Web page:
The Jester and the Straw Roof
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Maharaja Krishna Chandra was the king of Bengal during the middle ages. It was customary for kings in those days to patronise talented people. So every king had his own court poets, artists, singers, town planners, architects and what have you. And plenty of ministers to advise him on different matters.
And every king had a court jester. The jester was a very important person for his ability to make people laugh and feel happy. The king had a lot of serious work to do, lots of difficult problems to solve and deal carefully with rival kings! It meant a lot of tension. So he needed someone to make his tension lighter with his jokes. And help him with unexpected advice where no one else could help.
Gopal was the maharaja’s favourite jester. A barber by profession, he had a razor-sharp wit and could make the best of any situation. He was bright and clever and had a tremendous presence of mind. But what was most important, he had a kind heart as well. He was always ready to help anyone, not just the king.
Gopal shivered as he sat smoking his hookah one cold winter morning. The sun
was barely visible. There was smell of rain in the air. Gopal frowned. His
eyes were on the ceiling. The straw on the roof was getting really thin. If
it rained hard the roof was bound to leak.
Gopal’s wife ambled into the room frowning. “You’re a good-for -nothing man,” she said. “Have you looked at the roof of our house?” she asked.
“The straw is getting thin in places. We’ll need to put a fresh lot of hay,” said Gopal.
“Don’t you feel ashamed that you have to attend to roofs even now… after all these years?”
“Straw roofs have to be re-done from time to time. What’s shameful about it?”
“It is shameful that we still have straw roofs to tend to,” shouted Gopal’s wife.
“This is our ancestral home.”
“It’s no use arguing with you,” Said Gopal’s wife, “I quite see that I’m fated to live in a straw hut all my life.”
Gopal gave her a keen look. “There’s something in what you say,” he agreed.
Gopal arrived quite late at the maharaja’s court the next morning. And came later and later each following day.
“What’s the matter with you, Gopal?” he asked impatiently after a few days, “You always come late these days.”
“I am planning to have kartik puja at my place this year,” said Gopal.
“You have it every year,” said the maharaja impatiently.
“Well, it will be special this time,” said Gopal, “I am planning to invite your majesty that evening.”
“Very well, I’ll be there,” said the maharaja.
The day of kartik puja aarrived at long last. His wife was rather apprehensive when she heard about the maharaja visiting them.
“But where is he going to sit? We don’t have a seat that is high enough for him!” she said, “You leave the seating arrangements to me,” said Gopal.
“Where’s the ladder?”
“What on earth do you need the ladder for? Govinda borrowed it yesterday,” said Gopal’s wife.
Govinda was Gopal’s next-door neighbour. Gopal shot across to his house.
“My best mattress is gone! It’s not on my bed any more,” shouted Gopal’s wife after a while.
“Don’t scream your head off, woman. I’ve taken it!”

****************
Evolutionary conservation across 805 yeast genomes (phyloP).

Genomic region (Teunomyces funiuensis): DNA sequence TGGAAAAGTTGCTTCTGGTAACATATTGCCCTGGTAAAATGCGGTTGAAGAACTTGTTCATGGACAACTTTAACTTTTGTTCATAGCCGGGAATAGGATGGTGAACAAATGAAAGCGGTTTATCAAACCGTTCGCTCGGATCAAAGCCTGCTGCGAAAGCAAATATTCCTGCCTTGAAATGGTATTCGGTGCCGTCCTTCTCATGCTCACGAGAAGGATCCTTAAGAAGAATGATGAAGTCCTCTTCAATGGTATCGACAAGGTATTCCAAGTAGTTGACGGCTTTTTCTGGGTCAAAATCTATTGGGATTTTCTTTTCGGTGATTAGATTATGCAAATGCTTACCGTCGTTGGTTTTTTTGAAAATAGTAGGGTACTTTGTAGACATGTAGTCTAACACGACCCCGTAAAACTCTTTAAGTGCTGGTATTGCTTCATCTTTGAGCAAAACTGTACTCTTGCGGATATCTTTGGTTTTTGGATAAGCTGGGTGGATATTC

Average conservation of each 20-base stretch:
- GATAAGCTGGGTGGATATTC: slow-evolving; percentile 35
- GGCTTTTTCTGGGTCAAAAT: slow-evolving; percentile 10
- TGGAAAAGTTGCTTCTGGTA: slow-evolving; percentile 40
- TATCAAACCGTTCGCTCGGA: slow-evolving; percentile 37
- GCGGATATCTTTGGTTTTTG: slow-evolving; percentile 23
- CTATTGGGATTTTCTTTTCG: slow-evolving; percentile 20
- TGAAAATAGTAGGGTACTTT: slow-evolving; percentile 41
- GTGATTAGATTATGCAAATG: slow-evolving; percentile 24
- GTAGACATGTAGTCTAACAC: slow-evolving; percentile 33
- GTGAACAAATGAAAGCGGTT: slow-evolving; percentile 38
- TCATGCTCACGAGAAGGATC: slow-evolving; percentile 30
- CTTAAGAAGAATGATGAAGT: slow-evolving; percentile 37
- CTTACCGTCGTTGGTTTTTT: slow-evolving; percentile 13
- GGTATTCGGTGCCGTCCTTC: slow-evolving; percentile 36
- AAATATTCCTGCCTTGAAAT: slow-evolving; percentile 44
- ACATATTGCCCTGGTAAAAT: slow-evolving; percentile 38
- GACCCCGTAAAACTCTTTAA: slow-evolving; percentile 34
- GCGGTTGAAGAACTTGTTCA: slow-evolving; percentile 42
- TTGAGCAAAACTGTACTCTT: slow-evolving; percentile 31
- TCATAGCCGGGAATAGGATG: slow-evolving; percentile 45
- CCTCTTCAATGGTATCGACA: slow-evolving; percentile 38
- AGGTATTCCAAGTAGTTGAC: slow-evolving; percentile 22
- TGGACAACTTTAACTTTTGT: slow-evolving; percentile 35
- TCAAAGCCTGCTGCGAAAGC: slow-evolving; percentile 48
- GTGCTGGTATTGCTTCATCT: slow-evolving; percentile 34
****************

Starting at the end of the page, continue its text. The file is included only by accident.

“But why? Are you quite crazy? First the ladder and now my mattress!”
Presently the maharaja’s men turned up to announce that he was on his way.
Before long there came the sound of horses’ hoofs as the royal carriage rolled into the small lane. Gopal was at the door.
But instead of asking the royal party to step inside the courtyard as usual Gopal led them to the back of the house.
“Where are you taking us, Gopal?” asked the maharaja in surprise. “This isn’t the way to your house! Don’t you usually feed people in your courtyard?”
“Of course not!” said Gopal, “I don’t have a seat that’s high enough for you in my house. I can’t insult your majesty just because you have agreed to come. I have arranged for you to sit on my terrace – at least it’s a place as high you’re used to.”
To the maharaja’s utter astonishment, Gopal pointed to the sloping straw roof of his house. There was a mattress on it, hanging at a precarious angle. A ladder stood propped against the wall, barely touching the roof.
“There, your majesty,” said Gopal in a humble voice, “A seat high enough, in keeping with your status.” <
“Are you off your head, Gopal?” shouted the maharaja, “How can anyone sit on that sloping straw roof?”
“But Sire, I am not asking you to sit on the straw. I have spread a mattress for you to sit on,” said Gopal, “It’s quite easy to climb up this ladder. Only a few rungs are missing.”
“You must be crazy if you expect me to go up that broken ladder and sit on your straw roof,” cried the maharaja, “I never heard of such cheek!”
“It is not cheek, Sire,” said Gopal, “It’s the best I can do. How else can I entertain you in a mud house?”
The maharaja looked at Gopal, his ladder and the mattress hanging down. He burst out laughing. “I get your point,” he said at last, “I’ll send my masons first thing tomorrow morning. They will convert your thatched hut into a fine brick house – a two-storeyed one! Satisfied?”
Gopal bowed low with folded hands, well pleased with himself.
(C) Swapna Dutta
949 words |
Readability: Grade 4 (9-10 year old children)
Based on Flesch–Kincaid readability scores
Filed under: folktales
Tags: #straw, #jester, #maharaja, #majesty, #straw roof
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